The announcement of a new Java vulnerability seems about as common as sunshine in San Diego.
The past few weeks have witnessed a number of Java zero-day vulnerabilities. And according to managed security provider Websense, some 94 percent of browsers may be vulnerable to at least one Java exploit.
Charles Renert, Vice President at Websense Security Labs, told Security Bistro that while it wasn't exactly a surprise to see Java vulnerabilities showing up on a variety of endpoints, the numbers were a bit eye-popping.
"Historically, we have known that Java updates were somewhat challenging, because they update independently of a browser. However when you start to see that more than 50% of browsers are greater than two years behind the times with respect to Java vulnerabilities, you look at the problem from a new vantage," said Renert. "In addition, it was a bit startling to see that nearly 80% of users are on a version of Java that will no longer receive any patches due to Oracle’s end-of-life for Java V6."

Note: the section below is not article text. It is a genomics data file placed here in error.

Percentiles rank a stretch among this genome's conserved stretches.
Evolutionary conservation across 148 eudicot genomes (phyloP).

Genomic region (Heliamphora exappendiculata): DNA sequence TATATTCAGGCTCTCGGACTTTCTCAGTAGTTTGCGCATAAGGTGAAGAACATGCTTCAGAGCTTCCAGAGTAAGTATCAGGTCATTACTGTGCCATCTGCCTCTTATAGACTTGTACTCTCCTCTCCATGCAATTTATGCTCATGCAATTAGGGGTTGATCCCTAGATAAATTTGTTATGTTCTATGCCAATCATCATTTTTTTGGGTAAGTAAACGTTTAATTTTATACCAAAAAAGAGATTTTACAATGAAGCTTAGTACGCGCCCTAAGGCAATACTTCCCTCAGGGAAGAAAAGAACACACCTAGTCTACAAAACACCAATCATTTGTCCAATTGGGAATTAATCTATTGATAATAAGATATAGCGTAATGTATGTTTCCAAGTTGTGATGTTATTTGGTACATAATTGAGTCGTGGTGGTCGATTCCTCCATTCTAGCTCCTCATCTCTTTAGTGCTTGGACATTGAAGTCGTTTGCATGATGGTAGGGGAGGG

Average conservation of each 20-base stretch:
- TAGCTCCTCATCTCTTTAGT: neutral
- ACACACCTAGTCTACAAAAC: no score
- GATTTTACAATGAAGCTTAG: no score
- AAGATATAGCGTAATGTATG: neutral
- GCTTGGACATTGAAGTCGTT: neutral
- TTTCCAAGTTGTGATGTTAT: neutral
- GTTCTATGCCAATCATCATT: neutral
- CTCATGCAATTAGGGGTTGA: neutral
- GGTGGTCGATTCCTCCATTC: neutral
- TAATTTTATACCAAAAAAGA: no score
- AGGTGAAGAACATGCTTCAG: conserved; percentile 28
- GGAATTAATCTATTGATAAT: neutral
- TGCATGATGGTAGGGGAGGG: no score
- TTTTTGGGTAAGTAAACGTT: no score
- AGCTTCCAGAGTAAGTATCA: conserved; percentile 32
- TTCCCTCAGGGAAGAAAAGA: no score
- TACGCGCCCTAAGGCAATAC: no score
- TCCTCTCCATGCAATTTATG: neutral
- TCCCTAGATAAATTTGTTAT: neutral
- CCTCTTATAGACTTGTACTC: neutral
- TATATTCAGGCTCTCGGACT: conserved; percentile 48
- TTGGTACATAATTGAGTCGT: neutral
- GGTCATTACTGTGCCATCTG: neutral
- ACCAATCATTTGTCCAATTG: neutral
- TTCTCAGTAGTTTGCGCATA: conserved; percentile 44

To assess the vulnerabilities, researchers at Websense added Java detection to their threat database in an effort gain some real-time insight into which versions of Java are actively being used across tens of millions of endpoints. From there, they broke down the vulnerabilities and the kits used to exploit them:
According to the post, "Most browsers are vulnerable to a much broader array of well-known Java holes, with over 75% using versions that are at least six months old, nearly two-thirds being more than a year out of date, and more than 50% of browsers are greater than two years behind the times with respect to Java vulnerabilities."
To remedy these vulnerabilities, Renert said that enterprises must look beyond controls like patch management, which can only reduce risk to what is already known.
"Given the increasing frequency, severity and sophistication of the latest threats, the risk gap from unknown attacks across these kind of vectors is on the rise. Rather than looking to update a single object or signature at a single point in time, companies must review the entire threat lifecycle and examine multiple opportunities to disrupt attacks," he added.